Crowdsourcing On Steroids, Ctd

Readers keep the popular thread going:

I think most people who “donate” on Kickstarter think of themselves as something like small-scale patrons of the arts. I know it sounds silly when applied to a TV show instead of a symphony or museum, but people with less money and low(er)brow tastes are allowed to donate some of their money towards art too. I agree there are issues here with respect to Warner Bros being a corporate interest that stands to make money off of this, but that’s not really enough in my mind to condem the entire thing. Everyone who donated already knew that.

Another is more skeptical of the movie corporations:

I think supporters of the Veronica Mars Kickstarter campaign are missing what a dangerous precedent it sets. If the studios realize they can mitigate financial risk simply by crowdsourcing funds from the fans of established properties, what’s to stop them doing it for more and more, larger and larger productions? And why stop at production expenses? “Oh no, Firefly fans! We got the new movie made, but we can’t afford to distribute it to theaters! Donate $50 and you get a deluxe Blu-ray!” While I’m sure Veronica Mars creator Rob Thomas is not being cynical in this situation, one should never doubt the power of Hollywood studios to cynically manipulate consumers if it means they can save a buck.

Rob Thomas emails the Dish and, in part, addresses our readers’ concerns over corporate influence:

The least important thing I’ll say is this. I am thrilled this debate is happening. I am an avid reader and early subscriber to The Dish. I live on this site. Before we launched the Kickstarter drive, I wondered if there would be a Dish debate about the auspices of the Veronica Mars movie. I am so pleased that there is.

I have likewise followed with great interest the way you handled the transition on the Dish to subscriber service. I knew that they were similar appeals in that both projects have such a community feel to them. We’re very different products, but the people who follow us are devoted. I paid for the subscription for the content, yes, but also because I really wanted it to be successful. I know there’s probably quite a bit of that with our Kickstarter as well.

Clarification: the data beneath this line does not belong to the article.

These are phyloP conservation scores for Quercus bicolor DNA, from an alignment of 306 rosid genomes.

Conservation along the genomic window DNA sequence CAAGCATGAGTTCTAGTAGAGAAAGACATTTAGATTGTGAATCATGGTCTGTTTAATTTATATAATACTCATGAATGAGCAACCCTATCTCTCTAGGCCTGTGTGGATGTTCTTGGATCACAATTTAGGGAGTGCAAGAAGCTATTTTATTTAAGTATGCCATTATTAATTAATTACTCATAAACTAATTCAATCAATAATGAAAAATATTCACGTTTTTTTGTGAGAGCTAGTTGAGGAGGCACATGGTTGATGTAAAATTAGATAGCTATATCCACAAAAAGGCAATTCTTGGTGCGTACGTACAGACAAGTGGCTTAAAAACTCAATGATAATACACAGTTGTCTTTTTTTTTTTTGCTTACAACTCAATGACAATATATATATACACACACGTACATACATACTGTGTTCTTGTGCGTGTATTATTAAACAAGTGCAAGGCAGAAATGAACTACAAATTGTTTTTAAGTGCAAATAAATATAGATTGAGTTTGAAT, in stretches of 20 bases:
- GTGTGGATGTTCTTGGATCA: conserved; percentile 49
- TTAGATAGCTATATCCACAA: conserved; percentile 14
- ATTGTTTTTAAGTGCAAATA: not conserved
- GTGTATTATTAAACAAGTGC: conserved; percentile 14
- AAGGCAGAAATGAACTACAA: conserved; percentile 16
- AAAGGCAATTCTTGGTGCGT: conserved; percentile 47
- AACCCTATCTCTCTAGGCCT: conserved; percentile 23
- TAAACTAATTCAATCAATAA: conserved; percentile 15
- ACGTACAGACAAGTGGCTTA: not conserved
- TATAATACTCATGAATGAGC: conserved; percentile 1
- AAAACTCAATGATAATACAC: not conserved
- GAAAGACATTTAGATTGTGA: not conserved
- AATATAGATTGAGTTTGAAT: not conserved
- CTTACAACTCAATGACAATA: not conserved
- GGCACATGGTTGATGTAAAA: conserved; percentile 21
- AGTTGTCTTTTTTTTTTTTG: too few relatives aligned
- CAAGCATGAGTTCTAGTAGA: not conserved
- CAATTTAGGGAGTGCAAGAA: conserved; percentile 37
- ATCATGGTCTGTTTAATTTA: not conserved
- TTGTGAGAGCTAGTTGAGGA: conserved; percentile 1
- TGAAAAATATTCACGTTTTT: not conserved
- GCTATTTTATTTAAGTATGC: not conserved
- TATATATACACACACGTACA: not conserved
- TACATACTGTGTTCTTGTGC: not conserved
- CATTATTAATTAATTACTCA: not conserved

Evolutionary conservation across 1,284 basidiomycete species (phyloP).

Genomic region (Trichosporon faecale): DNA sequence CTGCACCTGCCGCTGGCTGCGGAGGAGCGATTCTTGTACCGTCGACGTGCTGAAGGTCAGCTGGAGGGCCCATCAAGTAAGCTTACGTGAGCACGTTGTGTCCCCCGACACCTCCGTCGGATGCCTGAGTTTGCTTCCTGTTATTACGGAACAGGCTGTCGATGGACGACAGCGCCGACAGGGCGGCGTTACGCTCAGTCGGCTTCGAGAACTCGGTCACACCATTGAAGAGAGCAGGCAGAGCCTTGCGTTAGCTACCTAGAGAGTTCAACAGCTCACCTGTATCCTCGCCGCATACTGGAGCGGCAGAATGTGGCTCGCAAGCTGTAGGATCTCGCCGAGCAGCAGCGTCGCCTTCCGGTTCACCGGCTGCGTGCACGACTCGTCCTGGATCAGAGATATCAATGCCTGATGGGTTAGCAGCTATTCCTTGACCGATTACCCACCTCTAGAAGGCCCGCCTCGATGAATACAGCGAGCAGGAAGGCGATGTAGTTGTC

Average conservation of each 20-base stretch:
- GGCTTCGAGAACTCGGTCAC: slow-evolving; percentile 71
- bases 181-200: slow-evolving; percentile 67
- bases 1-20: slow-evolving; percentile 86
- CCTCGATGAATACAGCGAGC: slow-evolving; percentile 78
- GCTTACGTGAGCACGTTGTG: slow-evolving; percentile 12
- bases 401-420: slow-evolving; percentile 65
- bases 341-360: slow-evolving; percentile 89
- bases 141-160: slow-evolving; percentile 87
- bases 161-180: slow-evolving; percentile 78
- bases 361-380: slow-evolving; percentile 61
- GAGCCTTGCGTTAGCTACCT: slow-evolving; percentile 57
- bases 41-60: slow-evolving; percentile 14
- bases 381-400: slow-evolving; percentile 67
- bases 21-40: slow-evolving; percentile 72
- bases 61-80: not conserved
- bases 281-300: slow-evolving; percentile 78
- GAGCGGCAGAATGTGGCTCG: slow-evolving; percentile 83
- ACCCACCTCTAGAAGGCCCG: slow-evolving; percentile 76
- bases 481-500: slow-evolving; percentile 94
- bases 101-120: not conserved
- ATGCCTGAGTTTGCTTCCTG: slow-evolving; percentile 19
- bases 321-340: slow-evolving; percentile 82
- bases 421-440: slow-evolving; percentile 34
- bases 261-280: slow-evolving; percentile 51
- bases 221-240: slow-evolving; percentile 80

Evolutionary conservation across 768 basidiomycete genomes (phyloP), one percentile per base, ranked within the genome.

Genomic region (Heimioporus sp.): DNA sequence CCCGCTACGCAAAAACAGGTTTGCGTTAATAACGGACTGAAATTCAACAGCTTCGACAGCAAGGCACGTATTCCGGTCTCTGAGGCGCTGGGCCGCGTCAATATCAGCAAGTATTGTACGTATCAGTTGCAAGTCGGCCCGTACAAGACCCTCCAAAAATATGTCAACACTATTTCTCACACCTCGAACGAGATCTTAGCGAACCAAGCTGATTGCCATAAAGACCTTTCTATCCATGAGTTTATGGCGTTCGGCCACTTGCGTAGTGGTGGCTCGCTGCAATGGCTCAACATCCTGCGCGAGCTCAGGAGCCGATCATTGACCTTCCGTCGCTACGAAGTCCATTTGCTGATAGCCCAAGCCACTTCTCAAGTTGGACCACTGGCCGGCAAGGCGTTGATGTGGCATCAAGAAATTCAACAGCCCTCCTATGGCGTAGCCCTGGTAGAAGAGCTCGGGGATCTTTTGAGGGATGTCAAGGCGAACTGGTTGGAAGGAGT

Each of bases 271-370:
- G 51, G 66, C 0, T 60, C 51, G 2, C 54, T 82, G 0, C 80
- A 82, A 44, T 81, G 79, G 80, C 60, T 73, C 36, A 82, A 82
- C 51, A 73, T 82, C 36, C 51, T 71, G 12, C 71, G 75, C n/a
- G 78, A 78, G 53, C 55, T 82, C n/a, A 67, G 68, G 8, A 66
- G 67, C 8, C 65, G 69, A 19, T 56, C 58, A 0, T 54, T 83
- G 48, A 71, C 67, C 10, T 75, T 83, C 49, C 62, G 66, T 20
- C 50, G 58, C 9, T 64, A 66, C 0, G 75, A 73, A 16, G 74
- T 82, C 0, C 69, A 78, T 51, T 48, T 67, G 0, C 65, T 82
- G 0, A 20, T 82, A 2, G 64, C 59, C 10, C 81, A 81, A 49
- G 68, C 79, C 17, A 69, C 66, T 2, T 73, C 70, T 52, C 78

Other people have made the case effectively that we’re not asking for charity. We’re not asking for people to donate for the greater good. I understand why it is totally appropriate for public television to offer a $5 tote bag for a $100 donation, but it would be unseemly for our project to do that. We’re not. We’re offering great rewards for the pledges.

A script, a T-shirt and a download of the movie for $35? That’s a helluva deal. What we’re doing here is pre-selling the movie. You can think of the Kickstarter page as a store. If you like the product we’re selling, buy in; if not, don’t. What Veronica Mars fans are doing is taking the risk out of making the movie by showing Warner Brothers there is demand for the product. I think everyone wins here. The fans get to see a movie they wouldn’t see otherwise. Kristen Bell and I get to finally make our passion project, and, God-willing, it’s profitable and Warner Brothers makes more movies this way and we get to see more of our favorite titles get a second life.

The other important point I want to make – the studio people I am working with on this? They are not chomping on cigars and demanding to see balance sheets. They want to make this movie. They’re fans of the show. They’re fans of movies in general, and they’re excited about opening up an avenue that could allow them to make more cool projects. There’s actually a lot of bravery on the part of the executives who pushed to make this happen. The easiest thing at a big corporation is to say no. They knew there would be a vigorous debate about this model. They said yes because they believe, at the end of the day, the consensus will be that everyone benefited.

Hey, if Freaks and Geeks follows our model, I will happily pledge whatever I can to make that movie happen.